Peter Thiel’s venture capital firm Valar Ventures has led a $10 million investment round in Lystable, an app for collaborating with freelancers, Lystable announced this morning.
The round includes earlier investors such as Max Levchin’s fund SciFi VC, Kindred Capital and Goldcrest Capital, as well as new backers Glynn Capital Management and Wilmont Ventures. Thiel and Levchin were co-founders of PayPal.
Lystable, which was founded in London and has an office in San Francisco, enables companies to onboard freelancers, create profiles for them, assign work to them, track invoices and make payments. Freelancers can also use the platform for functions such as checking the status of invoices.
“We are growing rapidly,” says Peter Johnston, founder and CEO, a former designer at Google and alum of the prestigious Techstars accelerator. “Our plan is to hire people to cope with that growth.”
Lystable plans to use the money it raised to introduce a new payments product, ideally by the end of the year, and hire senior executives to help that part of the business scale, says Johnston.
Target clients are companies in the media and tech sector that rely heavily on freelance talent, according to Johnston.
Lystable is SciFi VC’s “first investment focused squarely on the freelance space,” said Eric Scott, partner in SciFi VC, based in San Francisco.
Scott said the firm sees the data Lystable is collecting on freelance talent to be “enormously valuable.” While it is relatively easy for small firms to hire freelancers, it can be trickier for multinationals to find freelancers who work well with their team and fit into their culture, he noted.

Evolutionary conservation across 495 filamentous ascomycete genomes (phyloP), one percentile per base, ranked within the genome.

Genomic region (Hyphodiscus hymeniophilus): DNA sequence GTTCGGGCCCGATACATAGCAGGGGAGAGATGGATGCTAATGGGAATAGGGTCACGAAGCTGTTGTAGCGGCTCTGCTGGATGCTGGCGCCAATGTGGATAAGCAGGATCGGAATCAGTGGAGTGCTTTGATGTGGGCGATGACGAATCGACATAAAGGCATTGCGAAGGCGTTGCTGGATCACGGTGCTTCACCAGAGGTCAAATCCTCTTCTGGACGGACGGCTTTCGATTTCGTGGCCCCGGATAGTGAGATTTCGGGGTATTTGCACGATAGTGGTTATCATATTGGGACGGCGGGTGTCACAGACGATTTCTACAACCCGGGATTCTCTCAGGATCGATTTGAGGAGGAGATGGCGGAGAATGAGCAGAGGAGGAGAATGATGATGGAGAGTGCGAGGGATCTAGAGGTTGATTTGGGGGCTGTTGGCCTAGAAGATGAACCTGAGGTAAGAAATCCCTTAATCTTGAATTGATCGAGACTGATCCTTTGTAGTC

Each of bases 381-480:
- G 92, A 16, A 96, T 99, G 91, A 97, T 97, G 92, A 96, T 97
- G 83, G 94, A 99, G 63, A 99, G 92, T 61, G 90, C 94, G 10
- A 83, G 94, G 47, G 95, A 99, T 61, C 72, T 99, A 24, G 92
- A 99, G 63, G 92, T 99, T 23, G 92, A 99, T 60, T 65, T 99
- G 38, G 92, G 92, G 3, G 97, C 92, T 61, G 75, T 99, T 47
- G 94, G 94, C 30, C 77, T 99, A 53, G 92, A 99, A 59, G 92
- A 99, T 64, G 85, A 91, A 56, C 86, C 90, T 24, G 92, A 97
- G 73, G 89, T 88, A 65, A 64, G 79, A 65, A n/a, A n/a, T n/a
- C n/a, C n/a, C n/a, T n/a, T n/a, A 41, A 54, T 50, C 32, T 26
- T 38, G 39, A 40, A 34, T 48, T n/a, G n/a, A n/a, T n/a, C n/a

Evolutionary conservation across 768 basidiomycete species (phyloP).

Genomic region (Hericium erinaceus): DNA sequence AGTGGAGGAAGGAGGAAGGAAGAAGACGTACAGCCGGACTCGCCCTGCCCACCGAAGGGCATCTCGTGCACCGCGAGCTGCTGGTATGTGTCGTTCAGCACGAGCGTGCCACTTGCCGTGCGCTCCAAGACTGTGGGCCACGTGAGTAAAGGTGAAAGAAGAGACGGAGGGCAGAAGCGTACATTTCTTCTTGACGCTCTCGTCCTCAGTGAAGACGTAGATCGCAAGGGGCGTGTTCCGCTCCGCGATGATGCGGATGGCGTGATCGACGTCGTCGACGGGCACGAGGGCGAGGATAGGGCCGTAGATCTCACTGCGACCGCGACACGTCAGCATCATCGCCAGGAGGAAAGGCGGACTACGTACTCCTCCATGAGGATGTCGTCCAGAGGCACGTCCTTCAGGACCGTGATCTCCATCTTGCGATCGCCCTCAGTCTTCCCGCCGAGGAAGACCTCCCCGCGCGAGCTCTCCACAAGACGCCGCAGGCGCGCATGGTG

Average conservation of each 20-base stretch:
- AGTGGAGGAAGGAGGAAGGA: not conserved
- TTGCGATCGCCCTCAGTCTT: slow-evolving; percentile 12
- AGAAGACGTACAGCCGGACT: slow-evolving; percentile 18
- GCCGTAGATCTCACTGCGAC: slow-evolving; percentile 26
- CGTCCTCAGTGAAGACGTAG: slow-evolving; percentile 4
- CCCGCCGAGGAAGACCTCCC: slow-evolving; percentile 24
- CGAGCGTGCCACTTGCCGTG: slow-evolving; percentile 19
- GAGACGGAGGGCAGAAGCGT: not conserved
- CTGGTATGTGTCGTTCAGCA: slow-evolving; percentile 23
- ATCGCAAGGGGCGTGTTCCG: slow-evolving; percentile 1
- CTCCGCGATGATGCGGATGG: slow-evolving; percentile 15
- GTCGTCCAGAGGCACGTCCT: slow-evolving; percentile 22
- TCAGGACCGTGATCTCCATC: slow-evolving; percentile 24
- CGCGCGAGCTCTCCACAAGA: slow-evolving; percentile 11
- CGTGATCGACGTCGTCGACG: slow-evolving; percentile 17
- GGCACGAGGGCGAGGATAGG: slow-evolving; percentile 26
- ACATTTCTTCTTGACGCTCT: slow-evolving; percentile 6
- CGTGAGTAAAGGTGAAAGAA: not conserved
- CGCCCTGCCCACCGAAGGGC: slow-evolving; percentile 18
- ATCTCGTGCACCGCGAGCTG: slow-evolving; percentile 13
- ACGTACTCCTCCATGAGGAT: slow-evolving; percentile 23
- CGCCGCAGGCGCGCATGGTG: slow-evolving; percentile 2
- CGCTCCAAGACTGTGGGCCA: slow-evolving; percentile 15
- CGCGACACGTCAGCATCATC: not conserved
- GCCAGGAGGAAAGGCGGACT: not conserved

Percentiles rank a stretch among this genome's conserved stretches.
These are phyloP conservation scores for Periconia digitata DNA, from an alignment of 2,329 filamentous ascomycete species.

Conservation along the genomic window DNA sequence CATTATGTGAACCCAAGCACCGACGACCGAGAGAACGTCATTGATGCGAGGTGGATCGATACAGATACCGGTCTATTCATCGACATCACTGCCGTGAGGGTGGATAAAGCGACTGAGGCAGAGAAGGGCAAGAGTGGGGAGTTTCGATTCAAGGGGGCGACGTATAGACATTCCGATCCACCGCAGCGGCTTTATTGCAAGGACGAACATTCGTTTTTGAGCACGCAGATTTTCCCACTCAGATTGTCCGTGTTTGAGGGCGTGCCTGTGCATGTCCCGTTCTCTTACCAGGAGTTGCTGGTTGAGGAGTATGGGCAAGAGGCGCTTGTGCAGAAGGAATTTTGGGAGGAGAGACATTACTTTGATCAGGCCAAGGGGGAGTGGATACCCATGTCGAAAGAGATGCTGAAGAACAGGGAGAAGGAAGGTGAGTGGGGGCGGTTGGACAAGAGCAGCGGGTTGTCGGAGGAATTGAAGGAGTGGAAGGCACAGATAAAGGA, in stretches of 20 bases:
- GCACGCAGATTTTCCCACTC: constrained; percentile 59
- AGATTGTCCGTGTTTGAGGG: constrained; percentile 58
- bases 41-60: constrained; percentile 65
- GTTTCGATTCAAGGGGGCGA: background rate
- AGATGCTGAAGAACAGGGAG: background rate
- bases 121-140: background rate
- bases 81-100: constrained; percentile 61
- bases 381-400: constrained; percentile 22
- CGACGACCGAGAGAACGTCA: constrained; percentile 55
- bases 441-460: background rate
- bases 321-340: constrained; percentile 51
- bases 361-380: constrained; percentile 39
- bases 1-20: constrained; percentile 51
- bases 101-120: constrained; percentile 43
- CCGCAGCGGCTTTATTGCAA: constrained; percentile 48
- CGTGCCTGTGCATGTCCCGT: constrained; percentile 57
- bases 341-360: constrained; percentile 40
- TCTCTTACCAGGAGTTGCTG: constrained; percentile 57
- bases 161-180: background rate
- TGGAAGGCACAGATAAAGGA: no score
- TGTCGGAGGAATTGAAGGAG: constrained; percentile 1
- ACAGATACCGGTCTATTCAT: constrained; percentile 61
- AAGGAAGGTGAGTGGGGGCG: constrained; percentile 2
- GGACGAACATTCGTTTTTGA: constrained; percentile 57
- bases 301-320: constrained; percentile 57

“They address a problem no one else does,” he says.
Lystable raised $11 million in Series A financing in June 2016, bringing the total raised to $25 million since its founding in 2014, according to the company.
Lystable says its users include celebrity and style site POPSUGAR, the NY Daily News, Airbnb, ESPN, CNBC, IDEO, and Google.
Using Lystable’s basic platform is free but companies that pay their freelancers through the platform incur a processing fee. Paying through the platform is an alternative to direct bank transfers, which can be costly and, in some cases, impossible–presenting challenges as multinationals tap into an increasingly global talent base, says Johnston.
“The future of work is becoming more international,” says Johnston. “It’s going to be more important to get these freelancers paid, wherever they are on the earth.”
Lystable’s 2016 revenue was in the $1 million-$3 million dollar range, according to Johnston. The company employs 40 people.
There is significant competition in the freelance management space, with platforms such as Work Market and Upwork going after enterprise clients. Some companies, such as the Washington Post, have developed private talent clouds to manage freelancers.
“I think there will always be companies that decide to build vs. buy, but in most cases it’s still going to make sense to buy,” says Scott.